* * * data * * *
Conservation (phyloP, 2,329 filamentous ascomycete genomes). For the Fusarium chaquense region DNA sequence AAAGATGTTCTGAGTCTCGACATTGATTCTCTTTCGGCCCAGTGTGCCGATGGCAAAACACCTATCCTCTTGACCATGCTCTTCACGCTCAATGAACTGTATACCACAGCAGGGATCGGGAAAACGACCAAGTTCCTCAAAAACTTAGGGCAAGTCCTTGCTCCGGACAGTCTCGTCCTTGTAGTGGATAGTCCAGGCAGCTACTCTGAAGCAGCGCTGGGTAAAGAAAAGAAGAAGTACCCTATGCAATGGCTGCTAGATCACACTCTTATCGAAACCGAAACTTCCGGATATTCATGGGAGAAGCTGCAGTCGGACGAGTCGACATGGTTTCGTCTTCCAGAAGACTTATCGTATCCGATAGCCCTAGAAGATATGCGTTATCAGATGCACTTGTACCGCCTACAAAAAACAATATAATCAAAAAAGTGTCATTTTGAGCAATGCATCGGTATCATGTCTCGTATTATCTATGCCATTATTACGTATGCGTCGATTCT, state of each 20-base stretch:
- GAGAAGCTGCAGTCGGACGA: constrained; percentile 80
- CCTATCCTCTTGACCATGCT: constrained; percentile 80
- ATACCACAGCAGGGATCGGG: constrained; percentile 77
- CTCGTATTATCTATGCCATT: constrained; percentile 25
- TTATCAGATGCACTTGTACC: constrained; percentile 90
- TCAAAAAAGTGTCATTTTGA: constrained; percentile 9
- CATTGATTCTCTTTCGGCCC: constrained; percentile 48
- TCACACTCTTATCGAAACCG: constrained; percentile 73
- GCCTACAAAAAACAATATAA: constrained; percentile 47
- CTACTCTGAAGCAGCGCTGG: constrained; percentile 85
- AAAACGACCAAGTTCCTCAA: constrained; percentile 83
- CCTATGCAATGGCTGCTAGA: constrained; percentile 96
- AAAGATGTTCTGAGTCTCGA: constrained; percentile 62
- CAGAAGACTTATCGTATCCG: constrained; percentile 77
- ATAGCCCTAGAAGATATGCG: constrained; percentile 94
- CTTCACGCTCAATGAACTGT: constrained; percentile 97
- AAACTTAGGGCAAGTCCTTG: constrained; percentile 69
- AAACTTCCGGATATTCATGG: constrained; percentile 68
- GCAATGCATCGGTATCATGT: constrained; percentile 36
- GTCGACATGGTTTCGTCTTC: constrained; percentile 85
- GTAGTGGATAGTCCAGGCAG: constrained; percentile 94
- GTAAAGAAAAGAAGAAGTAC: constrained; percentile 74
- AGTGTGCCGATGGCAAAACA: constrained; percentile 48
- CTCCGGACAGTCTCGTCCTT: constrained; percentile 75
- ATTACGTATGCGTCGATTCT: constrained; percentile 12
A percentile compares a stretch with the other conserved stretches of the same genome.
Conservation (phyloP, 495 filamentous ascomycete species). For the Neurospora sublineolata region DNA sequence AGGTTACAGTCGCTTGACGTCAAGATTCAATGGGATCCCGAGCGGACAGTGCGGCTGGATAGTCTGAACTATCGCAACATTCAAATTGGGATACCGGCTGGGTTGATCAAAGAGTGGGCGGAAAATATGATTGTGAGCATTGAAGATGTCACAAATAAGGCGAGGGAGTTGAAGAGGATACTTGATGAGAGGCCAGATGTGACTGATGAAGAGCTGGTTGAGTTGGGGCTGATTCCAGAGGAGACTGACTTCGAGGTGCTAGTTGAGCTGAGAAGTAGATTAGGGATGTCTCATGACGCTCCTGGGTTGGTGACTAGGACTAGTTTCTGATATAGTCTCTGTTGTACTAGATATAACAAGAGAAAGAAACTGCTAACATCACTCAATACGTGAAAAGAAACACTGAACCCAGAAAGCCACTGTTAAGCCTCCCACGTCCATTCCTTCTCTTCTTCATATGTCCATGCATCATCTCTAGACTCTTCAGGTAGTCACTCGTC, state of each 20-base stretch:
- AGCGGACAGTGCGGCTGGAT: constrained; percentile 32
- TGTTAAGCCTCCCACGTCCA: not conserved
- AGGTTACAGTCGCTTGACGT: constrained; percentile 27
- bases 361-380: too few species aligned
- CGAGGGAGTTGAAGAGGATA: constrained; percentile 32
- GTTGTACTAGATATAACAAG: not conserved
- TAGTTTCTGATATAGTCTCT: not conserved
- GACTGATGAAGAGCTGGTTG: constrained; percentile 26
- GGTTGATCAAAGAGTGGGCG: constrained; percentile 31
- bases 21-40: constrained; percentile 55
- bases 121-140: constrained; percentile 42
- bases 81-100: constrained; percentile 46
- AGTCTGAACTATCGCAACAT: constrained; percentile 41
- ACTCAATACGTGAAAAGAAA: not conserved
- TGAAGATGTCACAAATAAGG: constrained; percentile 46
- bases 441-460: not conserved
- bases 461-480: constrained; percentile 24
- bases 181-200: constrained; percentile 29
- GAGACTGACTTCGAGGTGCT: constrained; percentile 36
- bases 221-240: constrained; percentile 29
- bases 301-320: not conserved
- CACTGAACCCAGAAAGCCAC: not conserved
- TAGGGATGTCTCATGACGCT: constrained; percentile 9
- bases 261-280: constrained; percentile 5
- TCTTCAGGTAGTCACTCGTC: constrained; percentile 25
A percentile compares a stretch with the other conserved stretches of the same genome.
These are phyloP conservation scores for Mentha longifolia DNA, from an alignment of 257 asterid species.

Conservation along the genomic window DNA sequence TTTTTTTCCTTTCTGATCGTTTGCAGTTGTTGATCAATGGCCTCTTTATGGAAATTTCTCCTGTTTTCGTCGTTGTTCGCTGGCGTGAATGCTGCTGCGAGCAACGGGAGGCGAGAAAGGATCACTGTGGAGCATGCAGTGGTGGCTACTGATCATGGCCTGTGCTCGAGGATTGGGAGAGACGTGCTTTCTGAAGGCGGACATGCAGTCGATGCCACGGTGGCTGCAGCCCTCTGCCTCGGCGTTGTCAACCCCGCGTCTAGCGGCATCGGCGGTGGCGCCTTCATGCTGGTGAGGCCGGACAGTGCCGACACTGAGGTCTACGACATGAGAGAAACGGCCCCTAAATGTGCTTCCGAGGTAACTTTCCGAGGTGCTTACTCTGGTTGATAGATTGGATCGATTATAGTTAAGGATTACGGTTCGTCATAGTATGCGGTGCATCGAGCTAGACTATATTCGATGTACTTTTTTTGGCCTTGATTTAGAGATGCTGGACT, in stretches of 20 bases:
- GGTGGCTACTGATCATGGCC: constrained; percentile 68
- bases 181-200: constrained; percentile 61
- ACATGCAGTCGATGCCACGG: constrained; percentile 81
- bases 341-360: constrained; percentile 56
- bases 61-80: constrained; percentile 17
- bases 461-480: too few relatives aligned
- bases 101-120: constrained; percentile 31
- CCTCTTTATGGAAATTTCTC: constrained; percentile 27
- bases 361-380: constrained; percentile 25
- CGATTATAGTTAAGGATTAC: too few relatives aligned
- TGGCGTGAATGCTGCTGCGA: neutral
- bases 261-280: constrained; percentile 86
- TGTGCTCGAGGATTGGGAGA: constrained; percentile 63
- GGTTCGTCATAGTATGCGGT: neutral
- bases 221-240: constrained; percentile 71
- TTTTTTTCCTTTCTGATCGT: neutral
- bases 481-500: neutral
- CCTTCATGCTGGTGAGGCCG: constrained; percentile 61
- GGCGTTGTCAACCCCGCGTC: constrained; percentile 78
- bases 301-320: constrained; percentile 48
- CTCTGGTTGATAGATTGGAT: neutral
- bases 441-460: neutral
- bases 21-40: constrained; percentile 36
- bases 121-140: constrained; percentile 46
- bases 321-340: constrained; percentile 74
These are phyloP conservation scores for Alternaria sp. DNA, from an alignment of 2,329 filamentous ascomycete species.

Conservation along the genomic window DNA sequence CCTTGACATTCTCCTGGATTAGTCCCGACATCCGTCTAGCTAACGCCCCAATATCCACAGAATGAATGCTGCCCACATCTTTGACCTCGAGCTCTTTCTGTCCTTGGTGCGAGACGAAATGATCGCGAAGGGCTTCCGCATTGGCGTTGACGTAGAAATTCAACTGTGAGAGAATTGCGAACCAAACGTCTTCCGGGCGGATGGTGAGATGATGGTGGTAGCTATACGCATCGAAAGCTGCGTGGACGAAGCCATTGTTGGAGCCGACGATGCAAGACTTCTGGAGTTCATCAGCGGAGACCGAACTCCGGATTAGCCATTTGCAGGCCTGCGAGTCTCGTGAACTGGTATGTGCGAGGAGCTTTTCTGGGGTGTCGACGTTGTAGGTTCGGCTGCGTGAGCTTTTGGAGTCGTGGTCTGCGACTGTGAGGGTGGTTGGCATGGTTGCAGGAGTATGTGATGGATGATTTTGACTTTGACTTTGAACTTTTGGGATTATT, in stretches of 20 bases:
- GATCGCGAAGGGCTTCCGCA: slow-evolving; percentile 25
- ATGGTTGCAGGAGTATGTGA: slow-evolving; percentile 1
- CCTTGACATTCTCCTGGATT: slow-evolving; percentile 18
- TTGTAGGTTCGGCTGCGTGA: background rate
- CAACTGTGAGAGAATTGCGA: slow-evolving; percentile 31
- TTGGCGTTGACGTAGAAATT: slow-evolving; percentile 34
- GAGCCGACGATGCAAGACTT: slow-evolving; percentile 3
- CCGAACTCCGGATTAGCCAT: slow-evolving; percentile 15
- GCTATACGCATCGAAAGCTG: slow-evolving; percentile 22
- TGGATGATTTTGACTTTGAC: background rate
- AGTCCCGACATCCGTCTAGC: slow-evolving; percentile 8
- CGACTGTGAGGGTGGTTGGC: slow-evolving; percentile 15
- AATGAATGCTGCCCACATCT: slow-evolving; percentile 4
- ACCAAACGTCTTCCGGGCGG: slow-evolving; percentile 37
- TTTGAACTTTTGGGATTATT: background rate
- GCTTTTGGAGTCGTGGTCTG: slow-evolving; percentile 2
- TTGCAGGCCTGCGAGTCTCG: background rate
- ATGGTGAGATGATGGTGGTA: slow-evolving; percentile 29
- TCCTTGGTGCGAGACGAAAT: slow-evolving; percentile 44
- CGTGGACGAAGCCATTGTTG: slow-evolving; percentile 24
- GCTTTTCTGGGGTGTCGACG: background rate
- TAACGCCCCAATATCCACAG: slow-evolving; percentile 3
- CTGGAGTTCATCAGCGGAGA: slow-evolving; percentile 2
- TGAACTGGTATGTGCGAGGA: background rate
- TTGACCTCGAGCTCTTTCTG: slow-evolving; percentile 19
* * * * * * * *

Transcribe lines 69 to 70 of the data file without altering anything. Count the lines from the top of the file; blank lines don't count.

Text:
- TGTGCTCGAGGATTGGGAGA: constrained; percentile 63
- GGTTCGTCATAGTATGCGGT: neutral